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A world champion’s advice to help all rider coaches.

By Nick Ienatsch April 9, 2019

Yamaha riders school

Early morning start with the basics of traction. The more core principles the students understand, the better the details of riding can be ingrained. – 4theriders.com

When the second motorcycle was made, rider coaching began. Almost every single one of us has been coached, helped, and advised when we first threw a leg over a bike. I was, by my dad, in the gulley near the elementary school. That was in 1976 and now kids and grownups can go to a variety of sources for coaching, from state-approved rider schools in a parking lot to independent companies at a racetrack.

In 1995, Don Spina asked me to lead a new-racer’s school at Willow Springs on the Friday before race weekends. Two years later I was racing at the Las Vegas AMA National when Freddie Spencer announced his riding school. I re-introduced myself, as we had collaborated on several stories over the years, and told him I wanted to be a part of what he was doing. Twelve years after that, Ken Hill and I launched the Yamaha Champions Riding School.

In other words: I’ve done a lot of rider coaching. I believe in it because I see the results in our students and myself, because I had a lot of rider coaching during my racing career. Keith Code, Thomas Stevens, Kenny Roberts through his book, Scott Grey, Freddie Spencer, and Eddie Lawson. Sprinkled among this coaching were nuggets of wisdom from riders I respected, all aimed at making me faster and more consistent.

Kenny Roberts Versus Other Coaches

Part of rider coaching is helping riders through tough spots, either after a crash or when they struggle to grasp a technique or approach. When riders discuss their doubts with me, I remind them that Kenny Roberts Sr. wrote that the only thing a rider needs to succeed is desire, and that Kenny could teach them the rest.

Isn’t that interesting? One of the best motorcycle riders in history—a person who could have an extremely cynical attitude toward anyone less gifted—wrote that desire is the main ingredient for success. If a rider has desire, Kenny knows they will succeed.

Senior’s quote flies in the face of first-person accounts I have heard about a certain rider-training group that tells people to leave the class and not ride a motorcycle because “they aren’t getting it.” Heartbreaking, as I believe in doubling or tripling your coaching efforts to reach anyone with a desire to ride, no matter how much they struggle initially. If a person is driven enough to sign up and pay for a riding school, that is the desire Kenny describes.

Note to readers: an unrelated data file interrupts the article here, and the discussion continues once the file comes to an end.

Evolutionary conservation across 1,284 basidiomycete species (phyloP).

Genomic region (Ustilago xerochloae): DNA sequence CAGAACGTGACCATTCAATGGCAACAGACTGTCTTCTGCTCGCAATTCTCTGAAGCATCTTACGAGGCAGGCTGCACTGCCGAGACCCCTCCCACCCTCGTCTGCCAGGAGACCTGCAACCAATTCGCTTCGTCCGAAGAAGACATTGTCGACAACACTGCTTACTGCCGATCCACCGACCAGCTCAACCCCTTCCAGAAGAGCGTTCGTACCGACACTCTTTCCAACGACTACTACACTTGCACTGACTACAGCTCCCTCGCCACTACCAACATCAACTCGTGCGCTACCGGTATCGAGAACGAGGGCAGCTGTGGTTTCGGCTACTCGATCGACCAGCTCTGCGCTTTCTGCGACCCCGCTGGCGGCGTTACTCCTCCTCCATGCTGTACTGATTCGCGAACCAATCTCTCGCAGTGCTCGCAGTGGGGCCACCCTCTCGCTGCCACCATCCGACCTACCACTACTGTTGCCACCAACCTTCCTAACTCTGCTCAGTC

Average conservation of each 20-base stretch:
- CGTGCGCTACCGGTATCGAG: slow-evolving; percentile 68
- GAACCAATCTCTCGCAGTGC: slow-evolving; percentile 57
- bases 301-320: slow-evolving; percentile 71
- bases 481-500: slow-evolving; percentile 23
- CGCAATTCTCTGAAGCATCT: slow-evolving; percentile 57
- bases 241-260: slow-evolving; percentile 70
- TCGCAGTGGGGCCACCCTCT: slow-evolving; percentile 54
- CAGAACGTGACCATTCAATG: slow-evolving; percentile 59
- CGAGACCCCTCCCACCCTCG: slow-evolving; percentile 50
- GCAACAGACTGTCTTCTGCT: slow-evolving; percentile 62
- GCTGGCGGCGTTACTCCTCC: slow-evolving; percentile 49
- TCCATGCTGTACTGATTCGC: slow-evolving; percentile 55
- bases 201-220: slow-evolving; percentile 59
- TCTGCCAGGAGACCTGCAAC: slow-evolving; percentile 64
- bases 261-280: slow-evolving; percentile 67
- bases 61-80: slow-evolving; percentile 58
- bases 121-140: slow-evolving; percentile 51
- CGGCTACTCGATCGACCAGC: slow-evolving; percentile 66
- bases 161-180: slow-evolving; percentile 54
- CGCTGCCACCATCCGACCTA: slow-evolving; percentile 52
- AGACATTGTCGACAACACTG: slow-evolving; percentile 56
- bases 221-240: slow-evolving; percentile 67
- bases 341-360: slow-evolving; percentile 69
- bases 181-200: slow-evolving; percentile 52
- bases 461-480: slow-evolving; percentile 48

You can imagine the amount of times I’ve seen extremely hesitant riders achieve astounding success on two wheels, leading to my absolute agreement with three-time world champion KRSR. How many times in 24 years of coaching have I told a person they shouldn’t be riding a motorcycle? Zero. If they have the desire, good coaches must configure a way to communicate the necessary approaches and skills.

Spare me the “I’m saving them from themselves, they shouldn’t be riding” god-complex comment. In my opinion, telling a person what they should and shouldn’t dream and strive for is not a coach’s duty. We ask, “Do you want to ride a motorcycle?” If the answer is yes, then off we go at full effort with the belief in our students.

The path to making certain people good riders might be long and twisting, but we are the guides. Give them a failing grade if you need to, but give them clear solutions to the problems they face and insist that they return because you and Kenny Roberts believe in them.

YCRS

YCRS employs a lot of coaches across the country, seven of them seen here; while many of them are insanely fast on a motorcycle, that has almost nothing to do with good coaching. A positive attitude, undying faith in the student, clarity of communication, love of riding…all come ahead of pure speed. – 4theriders.com

3C: Some Fails Before Success

At YCRS, we have a Champions Coach Certification (3C) process that requires multiple steps with tests and video laps along the way. We fail applicants quite frequently, but none have ever quit the process because the failing grade is explained thoroughly and the necessary steps for success are outlined and made clear to the candidate. They return home and work on their materials. They come back and kick ass.

These candidates know going in that a 3C certification won’t be easy and that high standards will need to be met. In my opinion, this is a microcosm of rider training at all stages: The stakes are high, mistakes hurt or kill. We, as rider coaches, should never feel pressured into passing riders who are struggling, but we must outline the issues and solutions with encouragement for the riders who have the desire Kenny described. If you see their desire, meet it with upbeat, positive instruction to get them to their goal of becoming a rider.

Trackday rider coaches, this is for us too. Remember back to when you started, remember who gave you not just tips, but encouragement. We tell our Champ School students, “We have more faith in your success than you do,” because we have seen such astounding success achieved from extremely unimpressive beginnings. Someday I’ll do a column on zero-to-hero student stories but it will shut down the internet because it will be so long.

If you tell a rider something three times and they aren’t getting it, tell them again in a slightly different way. Show them. Relate a technique in another sport similar to what you’re doing. Lead them through the problem, literally on the pavement or figuratively around a piece of paper or chalkboard. Talk to them again. Show them again. Step up to the challenge of making their riding dreams come true.

Great coaches take responsibility for their students’ lack of understanding; “They aren’t getting it because I’m not teaching it well.”